The opinion of the Federal Court, considering a lawsuit filed by Kody Brown, a man with four wives and a national TV show, was a summary judgement that, while preserving the polygamy portion of the Utah State law, the cohabitation prong was eliminated, allowing for religious unions and contractual cohabitations to be legal and lawful as long as a person does not apply for multiple marriage licenses with the State. This basically has the effect of undoing the early prevention of polygamy by the Church of Jesus Christ of Latter Day Saints (LDS) . If those early plural marriages had not been sanctioned by the Territorial Laws of Utah Territory prior to application for Statehood and the acceptance of Reed Smoot, a Mormon, as a U.S. senator, the state could not have, or at least should not have regulated “spiritual” plural marriages. However, because of traditional church and state incorporated philosophy, lack of understanding and reasonable definition of the Constitutional Law at that time, the pressure would probably have still been too great for the LDS Church to carry on with its very existence had it not done away with plural marriage of any kind. Hence the understandable “Manifesto” issued by Wilford Woodruff, the then President of the LDS Church and published with the Doctrine and Covenants, canonized by the Church as scripture.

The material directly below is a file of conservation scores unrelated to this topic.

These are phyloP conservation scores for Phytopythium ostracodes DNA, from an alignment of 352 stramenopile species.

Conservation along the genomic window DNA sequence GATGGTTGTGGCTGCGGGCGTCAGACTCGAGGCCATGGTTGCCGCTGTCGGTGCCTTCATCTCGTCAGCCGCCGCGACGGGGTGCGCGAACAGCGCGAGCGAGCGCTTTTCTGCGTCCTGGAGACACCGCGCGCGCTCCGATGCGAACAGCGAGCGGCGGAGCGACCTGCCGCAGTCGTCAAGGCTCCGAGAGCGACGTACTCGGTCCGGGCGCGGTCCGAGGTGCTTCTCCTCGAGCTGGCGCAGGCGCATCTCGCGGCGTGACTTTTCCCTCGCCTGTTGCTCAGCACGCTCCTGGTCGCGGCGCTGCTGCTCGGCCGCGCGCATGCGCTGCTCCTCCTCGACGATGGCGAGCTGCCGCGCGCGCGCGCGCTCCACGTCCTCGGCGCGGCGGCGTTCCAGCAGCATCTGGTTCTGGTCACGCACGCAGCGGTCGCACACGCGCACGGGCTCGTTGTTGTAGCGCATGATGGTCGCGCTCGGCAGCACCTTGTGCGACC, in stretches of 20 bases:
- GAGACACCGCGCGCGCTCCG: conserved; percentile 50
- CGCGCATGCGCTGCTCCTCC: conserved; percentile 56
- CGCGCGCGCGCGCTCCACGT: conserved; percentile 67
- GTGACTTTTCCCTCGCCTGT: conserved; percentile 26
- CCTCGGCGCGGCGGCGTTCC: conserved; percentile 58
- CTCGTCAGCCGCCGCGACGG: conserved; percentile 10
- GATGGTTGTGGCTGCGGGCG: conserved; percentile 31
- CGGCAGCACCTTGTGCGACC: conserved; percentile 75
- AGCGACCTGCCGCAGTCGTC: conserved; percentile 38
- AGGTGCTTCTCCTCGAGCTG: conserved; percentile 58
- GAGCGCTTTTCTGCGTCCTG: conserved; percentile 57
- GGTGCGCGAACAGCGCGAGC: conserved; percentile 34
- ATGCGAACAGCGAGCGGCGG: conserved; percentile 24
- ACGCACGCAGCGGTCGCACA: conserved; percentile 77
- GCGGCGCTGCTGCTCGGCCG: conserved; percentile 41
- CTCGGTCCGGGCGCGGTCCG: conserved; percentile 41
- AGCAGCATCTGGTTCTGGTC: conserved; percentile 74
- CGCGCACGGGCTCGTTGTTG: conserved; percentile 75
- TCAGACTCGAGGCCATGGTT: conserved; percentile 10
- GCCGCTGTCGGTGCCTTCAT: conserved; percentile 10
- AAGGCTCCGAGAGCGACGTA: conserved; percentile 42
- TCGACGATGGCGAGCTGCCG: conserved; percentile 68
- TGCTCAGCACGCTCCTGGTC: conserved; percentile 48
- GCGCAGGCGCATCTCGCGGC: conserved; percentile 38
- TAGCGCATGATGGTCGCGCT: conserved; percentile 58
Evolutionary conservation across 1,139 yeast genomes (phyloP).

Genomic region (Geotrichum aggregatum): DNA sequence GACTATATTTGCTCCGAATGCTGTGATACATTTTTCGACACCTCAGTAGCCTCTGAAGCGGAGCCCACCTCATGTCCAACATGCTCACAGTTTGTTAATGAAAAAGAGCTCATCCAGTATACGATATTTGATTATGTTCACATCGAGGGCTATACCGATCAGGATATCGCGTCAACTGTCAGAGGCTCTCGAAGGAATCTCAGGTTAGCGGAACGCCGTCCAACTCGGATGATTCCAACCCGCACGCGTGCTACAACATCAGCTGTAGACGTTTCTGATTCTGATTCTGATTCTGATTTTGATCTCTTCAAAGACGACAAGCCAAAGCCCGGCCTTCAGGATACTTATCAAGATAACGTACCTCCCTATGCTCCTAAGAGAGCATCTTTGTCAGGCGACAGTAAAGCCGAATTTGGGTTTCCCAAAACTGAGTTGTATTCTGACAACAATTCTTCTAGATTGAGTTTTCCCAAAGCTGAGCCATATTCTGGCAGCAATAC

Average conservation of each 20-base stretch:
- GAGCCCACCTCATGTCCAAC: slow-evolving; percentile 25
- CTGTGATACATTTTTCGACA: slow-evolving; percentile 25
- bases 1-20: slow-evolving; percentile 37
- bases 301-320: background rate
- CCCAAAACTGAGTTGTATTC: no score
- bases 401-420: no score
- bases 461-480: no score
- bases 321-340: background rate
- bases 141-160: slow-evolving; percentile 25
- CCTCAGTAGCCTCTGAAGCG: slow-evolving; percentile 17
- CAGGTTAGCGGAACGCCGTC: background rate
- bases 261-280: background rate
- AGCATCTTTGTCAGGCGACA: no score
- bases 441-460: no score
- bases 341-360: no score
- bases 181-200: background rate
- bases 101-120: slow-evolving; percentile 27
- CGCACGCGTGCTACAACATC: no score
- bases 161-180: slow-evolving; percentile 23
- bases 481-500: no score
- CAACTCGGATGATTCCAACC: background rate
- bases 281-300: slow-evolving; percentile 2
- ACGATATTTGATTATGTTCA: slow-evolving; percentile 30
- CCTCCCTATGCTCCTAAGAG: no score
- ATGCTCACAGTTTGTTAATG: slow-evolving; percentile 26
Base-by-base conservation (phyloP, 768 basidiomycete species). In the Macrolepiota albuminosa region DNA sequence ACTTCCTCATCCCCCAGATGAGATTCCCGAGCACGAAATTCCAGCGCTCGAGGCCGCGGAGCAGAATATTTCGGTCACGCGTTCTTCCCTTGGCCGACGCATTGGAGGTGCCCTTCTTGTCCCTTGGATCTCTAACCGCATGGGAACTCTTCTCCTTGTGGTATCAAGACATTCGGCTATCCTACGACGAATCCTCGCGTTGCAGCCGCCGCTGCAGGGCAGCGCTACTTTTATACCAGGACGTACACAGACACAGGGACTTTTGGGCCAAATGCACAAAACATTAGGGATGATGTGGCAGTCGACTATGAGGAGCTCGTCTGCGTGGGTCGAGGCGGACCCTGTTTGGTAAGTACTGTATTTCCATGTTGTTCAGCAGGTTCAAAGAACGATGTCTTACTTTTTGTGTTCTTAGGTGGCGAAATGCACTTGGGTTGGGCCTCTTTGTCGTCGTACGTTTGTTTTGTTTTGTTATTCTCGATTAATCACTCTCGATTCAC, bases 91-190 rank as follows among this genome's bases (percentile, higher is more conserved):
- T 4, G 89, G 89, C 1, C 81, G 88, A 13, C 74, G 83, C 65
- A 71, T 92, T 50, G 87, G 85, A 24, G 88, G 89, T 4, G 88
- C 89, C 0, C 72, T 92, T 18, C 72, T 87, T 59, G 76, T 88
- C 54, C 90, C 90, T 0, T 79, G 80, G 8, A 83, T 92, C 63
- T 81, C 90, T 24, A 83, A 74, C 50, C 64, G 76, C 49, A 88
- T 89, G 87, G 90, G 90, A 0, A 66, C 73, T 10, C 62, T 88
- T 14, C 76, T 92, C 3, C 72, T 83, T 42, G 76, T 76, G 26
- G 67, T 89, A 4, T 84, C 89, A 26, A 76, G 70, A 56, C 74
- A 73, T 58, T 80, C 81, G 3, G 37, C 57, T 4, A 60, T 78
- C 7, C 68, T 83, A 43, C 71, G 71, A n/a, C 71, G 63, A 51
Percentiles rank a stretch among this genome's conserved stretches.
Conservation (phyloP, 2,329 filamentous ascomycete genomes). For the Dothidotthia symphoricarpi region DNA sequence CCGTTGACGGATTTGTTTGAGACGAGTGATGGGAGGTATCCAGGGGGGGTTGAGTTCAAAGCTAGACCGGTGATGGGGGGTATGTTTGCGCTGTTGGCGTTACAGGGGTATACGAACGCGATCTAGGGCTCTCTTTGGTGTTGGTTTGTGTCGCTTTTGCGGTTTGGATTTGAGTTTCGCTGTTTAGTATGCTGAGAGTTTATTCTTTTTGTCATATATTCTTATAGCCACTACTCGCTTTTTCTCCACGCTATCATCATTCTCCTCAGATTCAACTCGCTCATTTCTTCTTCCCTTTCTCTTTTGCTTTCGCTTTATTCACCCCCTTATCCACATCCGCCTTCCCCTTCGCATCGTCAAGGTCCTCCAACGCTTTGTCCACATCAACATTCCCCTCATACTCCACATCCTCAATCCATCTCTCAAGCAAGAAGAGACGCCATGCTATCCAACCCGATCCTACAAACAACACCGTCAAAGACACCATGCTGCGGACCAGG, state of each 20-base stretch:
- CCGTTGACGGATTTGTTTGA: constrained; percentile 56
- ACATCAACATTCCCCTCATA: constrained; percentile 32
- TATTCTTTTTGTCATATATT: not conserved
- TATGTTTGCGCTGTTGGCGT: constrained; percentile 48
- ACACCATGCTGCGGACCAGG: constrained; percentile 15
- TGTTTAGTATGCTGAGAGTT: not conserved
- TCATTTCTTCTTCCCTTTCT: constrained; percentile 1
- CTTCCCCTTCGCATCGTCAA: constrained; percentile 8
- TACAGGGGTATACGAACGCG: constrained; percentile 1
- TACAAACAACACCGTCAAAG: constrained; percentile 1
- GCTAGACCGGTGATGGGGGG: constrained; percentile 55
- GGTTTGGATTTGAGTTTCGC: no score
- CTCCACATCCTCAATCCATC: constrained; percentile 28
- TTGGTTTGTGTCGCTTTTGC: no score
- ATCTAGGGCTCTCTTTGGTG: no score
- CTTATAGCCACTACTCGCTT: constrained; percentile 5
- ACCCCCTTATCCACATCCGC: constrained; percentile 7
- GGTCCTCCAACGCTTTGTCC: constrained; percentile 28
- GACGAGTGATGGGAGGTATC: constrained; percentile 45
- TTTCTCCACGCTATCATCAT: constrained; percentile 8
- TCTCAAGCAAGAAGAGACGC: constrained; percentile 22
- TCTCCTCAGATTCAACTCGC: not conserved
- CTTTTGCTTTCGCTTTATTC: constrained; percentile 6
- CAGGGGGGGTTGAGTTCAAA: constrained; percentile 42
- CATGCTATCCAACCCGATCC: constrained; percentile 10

It is important for Americans to understand the basic functions and duties of these three branches.
The legislative is to make laws,
the executive to enforce laws and
the judicial to judge laws that are passed by the legislature, using the Constitution and the Bill of Rights as a guideline.
By their very nature, in the history of governments, the enforcement arm tends to take over the powers of the other two and runs roughshod over the citizenry, summarily becoming lawmaker, judge and executioner on the streets (police state). And, as history has proven, it isn’t long before executive order overpowers congressional lawmaking and the courts to the point of tyranny.